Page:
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Arial view of Berlin headquarters.

The Founding of the Ministry for State Security

On 8 February 1950 the GDR Volkskammer (People's Chamber) unanimously passed the "Bill to establish a Ministry for State Security". It was preceded by a corresponding secret resolution of the SED Politbüro at the end of January. Deputy Prime-Minister Walter Ulbricht appointed Wilhelm Zaisser as minister and Erich Mielke as permanent secretary on 16 February 1950. Zaisser was at the same time co-opted both onto the party executive committee and the Politbüro.

Supervision by parliament or a ministerial committee was not envisaged. Deputy Prime-Minister Otto Nuschke stated in 1953, that the Ministry acted as an "authority with its own responsibility".

In reality, MGB (Ministry for State Security, Soviet Russia) officers held the reins of the GDR State Security Service. Every head of a service unit had his own Soviet "instructor". In important cases the Soviet organs took over investigations themselves.


Portrait of Wilhelm Zaisser, Minister of State Security 1950-1953

At the same time the MfS carried out the will of the SED party leadership. Zaisser himself was responsible in the Politbüro for state security. There was only a loose association between the Central Committee apparatus and the party organization within the ministry.

The primary task of the MfS was intended to be that of locating and arresting all opponents of the GDR's transformation to the people’s democracy on the Soviet model. This was to be carried out in all areas of society. In the economy and agriculture, in the political system with its state institutions, and in religious groups. Moreover, during the Stalinist purges in the early fifties the MfS carried out investigations against purported "elements hostile to the party", as well as alleged Trotskyites and Titoists.

The main methods of the State Security Service during the phase of "terrorist-administrative attainment and securing of power" consisted of arbitrary arrests and extorting confessions using unceasing nightly interrogations and other torture methods.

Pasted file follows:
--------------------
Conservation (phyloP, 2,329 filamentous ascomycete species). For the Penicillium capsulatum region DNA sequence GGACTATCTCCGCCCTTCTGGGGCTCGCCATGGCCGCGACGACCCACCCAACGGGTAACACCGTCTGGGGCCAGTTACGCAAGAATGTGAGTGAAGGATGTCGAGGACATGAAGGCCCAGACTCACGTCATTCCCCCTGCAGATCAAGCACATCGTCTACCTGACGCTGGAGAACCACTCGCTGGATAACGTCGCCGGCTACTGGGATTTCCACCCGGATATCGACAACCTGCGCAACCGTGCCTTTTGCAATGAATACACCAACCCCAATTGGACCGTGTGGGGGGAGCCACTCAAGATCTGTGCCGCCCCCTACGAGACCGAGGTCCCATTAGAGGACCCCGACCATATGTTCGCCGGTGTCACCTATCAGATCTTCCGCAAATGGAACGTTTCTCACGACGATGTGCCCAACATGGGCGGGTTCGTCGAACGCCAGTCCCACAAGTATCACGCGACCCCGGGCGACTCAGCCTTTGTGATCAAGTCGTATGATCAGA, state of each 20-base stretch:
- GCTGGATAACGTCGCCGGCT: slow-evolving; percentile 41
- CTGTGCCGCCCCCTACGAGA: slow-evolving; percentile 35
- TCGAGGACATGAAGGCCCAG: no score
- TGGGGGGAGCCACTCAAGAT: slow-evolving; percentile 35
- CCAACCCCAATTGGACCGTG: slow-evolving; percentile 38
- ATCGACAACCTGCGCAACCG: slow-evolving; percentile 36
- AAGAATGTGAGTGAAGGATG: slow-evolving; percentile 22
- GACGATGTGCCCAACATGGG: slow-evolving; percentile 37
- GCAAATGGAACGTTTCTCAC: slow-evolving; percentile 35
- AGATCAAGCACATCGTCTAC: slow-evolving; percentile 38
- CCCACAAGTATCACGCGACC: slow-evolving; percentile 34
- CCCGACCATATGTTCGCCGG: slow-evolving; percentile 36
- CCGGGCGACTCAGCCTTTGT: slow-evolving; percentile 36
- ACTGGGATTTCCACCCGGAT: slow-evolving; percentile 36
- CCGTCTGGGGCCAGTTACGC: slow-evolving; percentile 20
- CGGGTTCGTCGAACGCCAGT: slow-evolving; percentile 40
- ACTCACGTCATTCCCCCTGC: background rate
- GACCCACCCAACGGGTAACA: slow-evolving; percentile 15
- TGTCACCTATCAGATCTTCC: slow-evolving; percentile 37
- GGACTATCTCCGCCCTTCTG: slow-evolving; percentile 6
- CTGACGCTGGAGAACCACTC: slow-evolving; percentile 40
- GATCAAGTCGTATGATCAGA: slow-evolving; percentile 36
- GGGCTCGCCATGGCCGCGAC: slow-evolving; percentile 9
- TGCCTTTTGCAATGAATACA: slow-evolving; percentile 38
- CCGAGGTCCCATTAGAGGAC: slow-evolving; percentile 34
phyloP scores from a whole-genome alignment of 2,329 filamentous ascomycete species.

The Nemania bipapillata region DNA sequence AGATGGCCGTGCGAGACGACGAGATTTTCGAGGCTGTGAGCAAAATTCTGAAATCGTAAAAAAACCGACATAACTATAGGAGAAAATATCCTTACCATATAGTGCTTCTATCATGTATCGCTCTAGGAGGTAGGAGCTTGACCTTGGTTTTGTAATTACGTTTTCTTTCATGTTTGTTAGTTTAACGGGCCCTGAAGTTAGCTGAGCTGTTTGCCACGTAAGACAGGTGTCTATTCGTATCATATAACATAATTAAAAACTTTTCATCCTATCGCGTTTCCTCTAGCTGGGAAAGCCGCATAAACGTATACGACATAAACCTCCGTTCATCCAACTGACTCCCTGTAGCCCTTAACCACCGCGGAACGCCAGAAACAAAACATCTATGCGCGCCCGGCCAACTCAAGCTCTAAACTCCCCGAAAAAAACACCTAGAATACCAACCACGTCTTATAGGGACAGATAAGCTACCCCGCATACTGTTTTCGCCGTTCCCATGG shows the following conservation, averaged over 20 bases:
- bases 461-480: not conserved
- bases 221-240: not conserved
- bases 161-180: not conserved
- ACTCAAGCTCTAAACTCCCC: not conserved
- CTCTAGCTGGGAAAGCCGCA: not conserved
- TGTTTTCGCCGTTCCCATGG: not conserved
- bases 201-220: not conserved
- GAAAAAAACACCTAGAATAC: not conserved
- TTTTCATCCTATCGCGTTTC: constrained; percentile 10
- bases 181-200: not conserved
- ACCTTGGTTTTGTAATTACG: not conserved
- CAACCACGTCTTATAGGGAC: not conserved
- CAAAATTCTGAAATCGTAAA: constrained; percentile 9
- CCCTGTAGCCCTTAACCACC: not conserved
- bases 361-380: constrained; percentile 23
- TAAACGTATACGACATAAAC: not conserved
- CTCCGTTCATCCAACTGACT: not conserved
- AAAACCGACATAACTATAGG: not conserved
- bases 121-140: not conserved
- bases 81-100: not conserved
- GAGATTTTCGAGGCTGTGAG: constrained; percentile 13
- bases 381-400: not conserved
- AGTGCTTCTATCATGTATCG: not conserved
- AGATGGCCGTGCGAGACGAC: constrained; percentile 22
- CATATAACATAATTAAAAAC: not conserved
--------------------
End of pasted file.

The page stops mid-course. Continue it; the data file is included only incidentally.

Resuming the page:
These aimed to prove the alleged espionage activities of the person under arrest for western intelligence services and underground organizations. Nor did the Stalinist mind adopted during industrialization accept production stoppages as result of worn-out or overloaded machines, but rather wanted to expose them as hostile acts of sabotage.

In the course of the GDR local government reform in 1952, the MfS dissolved its five provincial Länder administrations and set up 14 regional administrations in their place. Staff and infrastructure were not yet sufficient to set up local offices in 217 new urban and rural districts and East Berlin, but by March 1953 192 local offices existed.

The Staatssicherheit had begun in February with about 1,100 staff, primarily employed in the Länder administrations of state security. With the "intensification of the class struggle" the full-time apparatus was nearly doubled in 1952 from about 4,500 (end of 1951) to about 8,800 employees.

The MfS leadership consisted almost entirely of long-standing Communists, among them experienced underground fighters such as Minister Zaisser. But after the volatile developments in 1952, the MfS had taken on mainly young SED, Free German Youth and People’s Police cadres. They had no personal experience of the Communist labour movement before 1945. They came mainly from underprivileged, proletarian backgrounds and had only an elementary general education, with equally limited police and secret service knowledge. By 1953 about 92 per cent of operatives were SED members, the others were regarded by Zaisser as "Party members without a membership card".


More Information

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